Before you go huckleberry picking, here are some additional tips, and some tools you will want to bring along — in addition to the huckleberry rake:
- Buy and bring an Igloo “lunch box” style mini-ice chest or cooler from their “PlayMate” line, for each person picking – the kind with a handle that snaps shut over the lid when you close the cooler.
Make sure to get a hard-body Playmate, not one of the soft-body models (hmmm, that did not sound quite right…). I like a 7-quart model, as, by the time I pick a gallon and a half, I want to go back to the vehicle and dump my berries in a box, and get a cold drink, do a little braggin’, etc. It also allows the huckleberries to start breathing, as they will tend to “cook” just a bit in the Igloo.
However, if you are a hardcore huckleberry picker, they do make models in the 14 to 16-quart range (3 1/2 to 4 gallons)! They also make smaller versions, just right for a six-pack with ice. You can use that for later, LOL, OR for the younger or smaller pickers on your crew, they might want a carrier of their own, and this lets them feel involved.
The reason to outfit yourself this way, is that huckleberries usually grow on rough – and often steep – ground with lots of vegetation, and it’s easy to trip. If you are compiling your berries in an open-top bucket or pail (with or without a handle) it’s easy to fall and… I can’t tell you how many times I’ve turned the air blue after spilling a bucket of beautiful wild, huckleberries on my way down a steep, tangled hillside. If this happens to you JUST ONCE, the investment in one of the Igloo Playmates is well worth it.
How to know when to dump into your Playmate? Pick until you start getting some huckleberries that want to start rolling back out over the top of the inner divider as you are picking… usually about half full, or 2-3 cups of berries. Grab the Igloo, open the top, turn the picker upside down, and gently pour the huckleberries into the cooler. Close up the Igloo, and go back to picking. Even if the Igloo falls over, your huckleberries are safe!
When your Igloo gets full, you can walk safely and confidently back to the car. If you trip, NO HARM DONE! Your huckleberries (worth their weight in gold), and your picking party’s sensitive hearing, will not be damaged.
- Bring wide or long, shallow cardboard boxes, lined with newsprint, or something similar, to hold the larger volumes of huckleberries until you get them to your kitchen or other location for cleaning and/or freezing.
Many people think that putting the huckleberries directly over ice, or in a closed, tight, cool container, is a good idea. But, most huckleberries (at least, here in Idaho) are picked in the hottest part of the summer, mid-July to mid-August and those tasty little purple rounds are WARM! Sealing them in something airtight for very long, or in direct contact with ice, or against any kind of plastic where they cannot “breath”, will cause them to BLEED PURPLE GOLD! And keeping leaves in with the berries, until you get to your cleaning location, is a very good idea. The leaves act as insulation, and protection from smashing… and even absorb a little moisture if you are picking in the rain, or in the moist morning dew.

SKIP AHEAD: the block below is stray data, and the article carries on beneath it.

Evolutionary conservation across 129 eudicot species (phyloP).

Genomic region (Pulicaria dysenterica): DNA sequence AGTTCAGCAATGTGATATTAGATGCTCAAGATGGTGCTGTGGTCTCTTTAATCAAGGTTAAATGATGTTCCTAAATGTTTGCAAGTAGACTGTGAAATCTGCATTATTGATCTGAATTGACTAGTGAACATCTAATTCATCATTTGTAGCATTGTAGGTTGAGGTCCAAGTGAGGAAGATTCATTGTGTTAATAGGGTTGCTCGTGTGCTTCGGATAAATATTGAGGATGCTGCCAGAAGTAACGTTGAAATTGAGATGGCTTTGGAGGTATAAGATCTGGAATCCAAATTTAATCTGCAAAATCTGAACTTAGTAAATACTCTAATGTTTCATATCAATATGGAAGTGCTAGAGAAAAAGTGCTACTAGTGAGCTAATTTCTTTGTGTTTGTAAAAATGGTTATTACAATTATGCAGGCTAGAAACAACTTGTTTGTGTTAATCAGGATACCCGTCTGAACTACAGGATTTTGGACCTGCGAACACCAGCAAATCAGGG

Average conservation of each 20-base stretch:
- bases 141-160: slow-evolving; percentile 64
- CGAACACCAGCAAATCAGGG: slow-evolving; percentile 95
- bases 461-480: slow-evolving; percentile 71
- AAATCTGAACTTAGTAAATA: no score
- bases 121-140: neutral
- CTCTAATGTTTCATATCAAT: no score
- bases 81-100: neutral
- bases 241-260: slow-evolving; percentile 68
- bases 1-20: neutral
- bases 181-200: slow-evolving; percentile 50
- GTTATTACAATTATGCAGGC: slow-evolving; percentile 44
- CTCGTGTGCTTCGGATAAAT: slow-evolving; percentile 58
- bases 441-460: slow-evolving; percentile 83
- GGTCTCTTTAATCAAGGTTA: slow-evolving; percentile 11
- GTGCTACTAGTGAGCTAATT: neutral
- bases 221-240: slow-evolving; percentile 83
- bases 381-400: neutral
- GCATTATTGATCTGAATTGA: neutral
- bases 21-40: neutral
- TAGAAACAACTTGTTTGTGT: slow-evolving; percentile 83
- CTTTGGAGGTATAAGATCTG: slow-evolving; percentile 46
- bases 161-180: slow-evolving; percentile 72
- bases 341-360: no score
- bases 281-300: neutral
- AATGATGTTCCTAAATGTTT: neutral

Wild huckleberries will actually last several days in an open cardboard box this way (although, you need to keep the boxes in the cool shade… direct sunlight is also damaging to the quality of the huckleberries and will wrinkle them up quickly).
Always best to process for the freezer (or pies or jam) a few hours after you get home, but if you leave them longer (and always in a cool part of the house), make sure to keep a shotgun close in case neighbors, in-laws, or other varmints, try to make off with some. I have one friend who left an open box for a couple of days in his basement… and the mice got into them! I won’t repeat or quote his actual comments on the experience, in deference to your sensibilities.
HOW TO CLEAN WILD HUCKLEBERRIES
- There are several methods of washing and cleaning huckleberries. Mostly you want to get out the leaves, a few stems, and occasional insects that got caught up in your picker while you were flailing away (oops, that is, stroking easily and smoothly!). I usually let the berries cool down a couple of hours, then put them in a tall bucket or mixing bowl, and run cool water, gently, over the top. Most of the leaves, bugs, and stems will rise to the top with gentle agitation, and I just scoop out the undesirables, using my fingers much like a rake. Then drain immediately.
I know other people use a sort of screening system, where they actually pour the berries down a chute or board, with flat strips (e.g. popsicle sticks) in parallel rows attached at right angles to the board. Others use any kind of flat, rough surface (e.g. sheet, or wire door screen material) with a slight angle… just enough for the berries to roll, and the leaves and stem to stick. If you are using a cloth, make sure to keep it super taut. Otherwise, as you roll the huckleberries, they will tend to congregate in the middle and form a paunch (kind of like mine!).